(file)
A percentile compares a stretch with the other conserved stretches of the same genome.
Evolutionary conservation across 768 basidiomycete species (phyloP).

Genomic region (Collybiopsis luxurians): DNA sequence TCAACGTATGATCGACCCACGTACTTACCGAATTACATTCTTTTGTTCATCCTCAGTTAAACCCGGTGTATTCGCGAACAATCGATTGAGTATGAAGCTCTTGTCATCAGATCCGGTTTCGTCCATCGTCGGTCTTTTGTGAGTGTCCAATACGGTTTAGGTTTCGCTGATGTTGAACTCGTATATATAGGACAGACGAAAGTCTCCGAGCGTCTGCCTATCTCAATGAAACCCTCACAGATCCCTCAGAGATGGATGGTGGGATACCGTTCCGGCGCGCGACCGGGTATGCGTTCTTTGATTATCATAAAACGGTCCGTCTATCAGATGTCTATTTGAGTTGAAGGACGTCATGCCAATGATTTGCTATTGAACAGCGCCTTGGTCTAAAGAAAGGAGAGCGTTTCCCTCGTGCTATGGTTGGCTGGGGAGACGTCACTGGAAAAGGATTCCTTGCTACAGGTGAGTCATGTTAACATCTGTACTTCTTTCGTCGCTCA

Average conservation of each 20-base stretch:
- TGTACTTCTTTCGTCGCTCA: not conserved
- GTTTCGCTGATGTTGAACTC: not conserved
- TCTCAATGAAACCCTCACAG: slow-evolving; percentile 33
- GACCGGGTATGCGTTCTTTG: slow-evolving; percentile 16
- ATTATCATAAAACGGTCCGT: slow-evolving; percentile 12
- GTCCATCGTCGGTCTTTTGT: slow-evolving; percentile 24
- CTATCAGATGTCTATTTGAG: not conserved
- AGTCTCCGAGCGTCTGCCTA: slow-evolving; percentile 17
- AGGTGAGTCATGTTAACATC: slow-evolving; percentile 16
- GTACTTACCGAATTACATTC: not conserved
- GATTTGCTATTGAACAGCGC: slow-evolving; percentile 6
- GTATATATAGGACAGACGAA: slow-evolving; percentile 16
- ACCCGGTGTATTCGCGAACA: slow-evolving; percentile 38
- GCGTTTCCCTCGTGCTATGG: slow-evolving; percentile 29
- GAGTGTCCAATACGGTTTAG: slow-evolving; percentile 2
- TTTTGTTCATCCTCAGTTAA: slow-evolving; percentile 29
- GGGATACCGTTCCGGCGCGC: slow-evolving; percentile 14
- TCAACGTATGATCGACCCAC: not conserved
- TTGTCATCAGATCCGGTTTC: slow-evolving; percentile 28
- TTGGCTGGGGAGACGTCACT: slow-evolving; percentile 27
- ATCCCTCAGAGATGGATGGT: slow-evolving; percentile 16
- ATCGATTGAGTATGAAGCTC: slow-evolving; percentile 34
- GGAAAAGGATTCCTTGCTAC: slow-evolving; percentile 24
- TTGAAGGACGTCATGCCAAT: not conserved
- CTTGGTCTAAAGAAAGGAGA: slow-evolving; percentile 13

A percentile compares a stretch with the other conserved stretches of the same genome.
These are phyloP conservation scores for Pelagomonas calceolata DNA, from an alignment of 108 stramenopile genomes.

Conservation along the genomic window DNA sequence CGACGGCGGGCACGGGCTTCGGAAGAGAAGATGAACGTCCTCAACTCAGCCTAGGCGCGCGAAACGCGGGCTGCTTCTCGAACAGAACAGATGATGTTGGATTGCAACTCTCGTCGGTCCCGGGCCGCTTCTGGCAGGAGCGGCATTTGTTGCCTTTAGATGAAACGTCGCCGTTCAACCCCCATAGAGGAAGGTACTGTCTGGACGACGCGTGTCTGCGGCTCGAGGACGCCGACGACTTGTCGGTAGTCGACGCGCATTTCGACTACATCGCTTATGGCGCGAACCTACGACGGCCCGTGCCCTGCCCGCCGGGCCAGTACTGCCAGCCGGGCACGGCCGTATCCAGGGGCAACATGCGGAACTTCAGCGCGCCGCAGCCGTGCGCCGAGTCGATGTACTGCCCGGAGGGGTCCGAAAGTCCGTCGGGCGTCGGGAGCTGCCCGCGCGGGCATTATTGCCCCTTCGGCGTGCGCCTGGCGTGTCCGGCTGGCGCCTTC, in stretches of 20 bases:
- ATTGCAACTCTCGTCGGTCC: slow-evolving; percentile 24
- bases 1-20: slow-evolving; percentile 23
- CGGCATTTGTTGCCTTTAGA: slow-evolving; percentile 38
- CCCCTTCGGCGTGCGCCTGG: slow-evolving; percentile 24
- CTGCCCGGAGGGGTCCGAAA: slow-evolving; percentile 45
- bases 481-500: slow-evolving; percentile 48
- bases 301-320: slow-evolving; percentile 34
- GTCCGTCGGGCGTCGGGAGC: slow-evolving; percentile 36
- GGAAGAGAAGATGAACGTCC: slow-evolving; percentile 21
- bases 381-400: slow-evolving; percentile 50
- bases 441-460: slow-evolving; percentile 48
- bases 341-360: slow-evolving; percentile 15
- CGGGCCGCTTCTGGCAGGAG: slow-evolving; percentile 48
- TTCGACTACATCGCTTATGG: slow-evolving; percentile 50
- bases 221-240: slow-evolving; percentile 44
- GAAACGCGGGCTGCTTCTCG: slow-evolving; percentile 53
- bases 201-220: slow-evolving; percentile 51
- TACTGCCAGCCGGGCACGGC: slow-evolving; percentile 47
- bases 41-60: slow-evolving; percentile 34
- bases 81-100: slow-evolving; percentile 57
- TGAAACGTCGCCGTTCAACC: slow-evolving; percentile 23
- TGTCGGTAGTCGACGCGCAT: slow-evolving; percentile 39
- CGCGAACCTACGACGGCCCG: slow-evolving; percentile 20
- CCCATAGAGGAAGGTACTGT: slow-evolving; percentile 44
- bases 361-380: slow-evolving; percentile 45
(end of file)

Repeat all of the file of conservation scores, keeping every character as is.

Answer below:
A percentile compares a stretch with the other conserved stretches of the same genome.
Evolutionary conservation across 768 basidiomycete species (phyloP).

Genomic region (Collybiopsis luxurians): DNA sequence TCAACGTATGATCGACCCACGTACTTACCGAATTACATTCTTTTGTTCATCCTCAGTTAAACCCGGTGTATTCGCGAACAATCGATTGAGTATGAAGCTCTTGTCATCAGATCCGGTTTCGTCCATCGTCGGTCTTTTGTGAGTGTCCAATACGGTTTAGGTTTCGCTGATGTTGAACTCGTATATATAGGACAGACGAAAGTCTCCGAGCGTCTGCCTATCTCAATGAAACCCTCACAGATCCCTCAGAGATGGATGGTGGGATACCGTTCCGGCGCGCGACCGGGTATGCGTTCTTTGATTATCATAAAACGGTCCGTCTATCAGATGTCTATTTGAGTTGAAGGACGTCATGCCAATGATTTGCTATTGAACAGCGCCTTGGTCTAAAGAAAGGAGAGCGTTTCCCTCGTGCTATGGTTGGCTGGGGAGACGTCACTGGAAAAGGATTCCTTGCTACAGGTGAGTCATGTTAACATCTGTACTTCTTTCGTCGCTCA

Average conservation of each 20-base stretch:
- TGTACTTCTTTCGTCGCTCA: not conserved
- GTTTCGCTGATGTTGAACTC: not conserved
- TCTCAATGAAACCCTCACAG: slow-evolving; percentile 33
- GACCGGGTATGCGTTCTTTG: slow-evolving; percentile 16
- ATTATCATAAAACGGTCCGT: slow-evolving; percentile 12
- GTCCATCGTCGGTCTTTTGT: slow-evolving; percentile 24
- CTATCAGATGTCTATTTGAG: not conserved
- AGTCTCCGAGCGTCTGCCTA: slow-evolving; percentile 17
- AGGTGAGTCATGTTAACATC: slow-evolving; percentile 16
- GTACTTACCGAATTACATTC: not conserved
- GATTTGCTATTGAACAGCGC: slow-evolving; percentile 6
- GTATATATAGGACAGACGAA: slow-evolving; percentile 16
- ACCCGGTGTATTCGCGAACA: slow-evolving; percentile 38
- GCGTTTCCCTCGTGCTATGG: slow-evolving; percentile 29
- GAGTGTCCAATACGGTTTAG: slow-evolving; percentile 2
- TTTTGTTCATCCTCAGTTAA: slow-evolving; percentile 29
- GGGATACCGTTCCGGCGCGC: slow-evolving; percentile 14
- TCAACGTATGATCGACCCAC: not conserved
- TTGTCATCAGATCCGGTTTC: slow-evolving; percentile 28
- TTGGCTGGGGAGACGTCACT: slow-evolving; percentile 27
- ATCCCTCAGAGATGGATGGT: slow-evolving; percentile 16
- ATCGATTGAGTATGAAGCTC: slow-evolving; percentile 34
- GGAAAAGGATTCCTTGCTAC: slow-evolving; percentile 24
- TTGAAGGACGTCATGCCAAT: not conserved
- CTTGGTCTAAAGAAAGGAGA: slow-evolving; percentile 13

A percentile compares a stretch with the other conserved stretches of the same genome.
These are phyloP conservation scores for Pelagomonas calceolata DNA, from an alignment of 108 stramenopile genomes.

Conservation along the genomic window DNA sequence CGACGGCGGGCACGGGCTTCGGAAGAGAAGATGAACGTCCTCAACTCAGCCTAGGCGCGCGAAACGCGGGCTGCTTCTCGAACAGAACAGATGATGTTGGATTGCAACTCTCGTCGGTCCCGGGCCGCTTCTGGCAGGAGCGGCATTTGTTGCCTTTAGATGAAACGTCGCCGTTCAACCCCCATAGAGGAAGGTACTGTCTGGACGACGCGTGTCTGCGGCTCGAGGACGCCGACGACTTGTCGGTAGTCGACGCGCATTTCGACTACATCGCTTATGGCGCGAACCTACGACGGCCCGTGCCCTGCCCGCCGGGCCAGTACTGCCAGCCGGGCACGGCCGTATCCAGGGGCAACATGCGGAACTTCAGCGCGCCGCAGCCGTGCGCCGAGTCGATGTACTGCCCGGAGGGGTCCGAAAGTCCGTCGGGCGTCGGGAGCTGCCCGCGCGGGCATTATTGCCCCTTCGGCGTGCGCCTGGCGTGTCCGGCTGGCGCCTTC, in stretches of 20 bases:
- ATTGCAACTCTCGTCGGTCC: slow-evolving; percentile 24
- bases 1-20: slow-evolving; percentile 23
- CGGCATTTGTTGCCTTTAGA: slow-evolving; percentile 38
- CCCCTTCGGCGTGCGCCTGG: slow-evolving; percentile 24
- CTGCCCGGAGGGGTCCGAAA: slow-evolving; percentile 45
- bases 481-500: slow-evolving; percentile 48
- bases 301-320: slow-evolving; percentile 34
- GTCCGTCGGGCGTCGGGAGC: slow-evolving; percentile 36
- GGAAGAGAAGATGAACGTCC: slow-evolving; percentile 21
- bases 381-400: slow-evolving; percentile 50
- bases 441-460: slow-evolving; percentile 48
- bases 341-360: slow-evolving; percentile 15
- CGGGCCGCTTCTGGCAGGAG: slow-evolving; percentile 48
- TTCGACTACATCGCTTATGG: slow-evolving; percentile 50
- bases 221-240: slow-evolving; percentile 44
- GAAACGCGGGCTGCTTCTCG: slow-evolving; percentile 53
- bases 201-220: slow-evolving; percentile 51
- TACTGCCAGCCGGGCACGGC: slow-evolving; percentile 47
- bases 41-60: slow-evolving; percentile 34
- bases 81-100: slow-evolving; percentile 57
- TGAAACGTCGCCGTTCAACC: slow-evolving; percentile 23
- TGTCGGTAGTCGACGCGCAT: slow-evolving; percentile 39
- CGCGAACCTACGACGGCCCG: slow-evolving; percentile 20
- CCCATAGAGGAAGGTACTGT: slow-evolving; percentile 44
- bases 361-380: slow-evolving; percentile 45